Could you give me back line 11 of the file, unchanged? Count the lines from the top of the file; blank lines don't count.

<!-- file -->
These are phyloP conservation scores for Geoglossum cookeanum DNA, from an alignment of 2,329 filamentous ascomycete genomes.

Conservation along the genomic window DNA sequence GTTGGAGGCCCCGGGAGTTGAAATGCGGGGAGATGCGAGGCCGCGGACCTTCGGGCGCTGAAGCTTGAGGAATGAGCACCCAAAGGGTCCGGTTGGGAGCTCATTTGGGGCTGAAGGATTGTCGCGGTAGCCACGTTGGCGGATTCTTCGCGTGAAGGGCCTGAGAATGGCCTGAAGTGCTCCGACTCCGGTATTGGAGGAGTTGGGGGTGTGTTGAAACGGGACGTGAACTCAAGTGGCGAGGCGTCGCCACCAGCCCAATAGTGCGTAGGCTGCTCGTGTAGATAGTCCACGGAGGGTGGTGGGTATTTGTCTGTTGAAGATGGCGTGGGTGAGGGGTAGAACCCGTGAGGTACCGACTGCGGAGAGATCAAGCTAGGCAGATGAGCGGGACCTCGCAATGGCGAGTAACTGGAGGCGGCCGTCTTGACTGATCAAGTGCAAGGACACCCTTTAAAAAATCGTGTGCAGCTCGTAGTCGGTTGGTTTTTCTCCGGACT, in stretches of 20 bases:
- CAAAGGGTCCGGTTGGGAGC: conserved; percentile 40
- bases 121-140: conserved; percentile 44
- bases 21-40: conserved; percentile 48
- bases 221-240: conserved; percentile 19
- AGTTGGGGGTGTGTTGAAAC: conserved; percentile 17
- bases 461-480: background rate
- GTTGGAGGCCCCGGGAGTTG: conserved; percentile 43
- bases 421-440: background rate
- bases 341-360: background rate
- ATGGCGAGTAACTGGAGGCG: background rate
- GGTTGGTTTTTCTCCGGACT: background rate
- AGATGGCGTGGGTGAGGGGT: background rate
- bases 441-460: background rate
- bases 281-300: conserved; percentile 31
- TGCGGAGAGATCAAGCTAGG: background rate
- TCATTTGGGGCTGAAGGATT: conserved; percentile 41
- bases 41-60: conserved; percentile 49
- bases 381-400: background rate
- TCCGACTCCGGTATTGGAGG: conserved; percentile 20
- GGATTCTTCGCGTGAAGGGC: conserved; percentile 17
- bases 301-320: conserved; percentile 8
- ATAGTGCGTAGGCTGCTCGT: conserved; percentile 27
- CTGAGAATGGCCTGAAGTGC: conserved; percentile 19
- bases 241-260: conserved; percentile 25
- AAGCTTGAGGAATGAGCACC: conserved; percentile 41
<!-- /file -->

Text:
- bases 341-360: background rate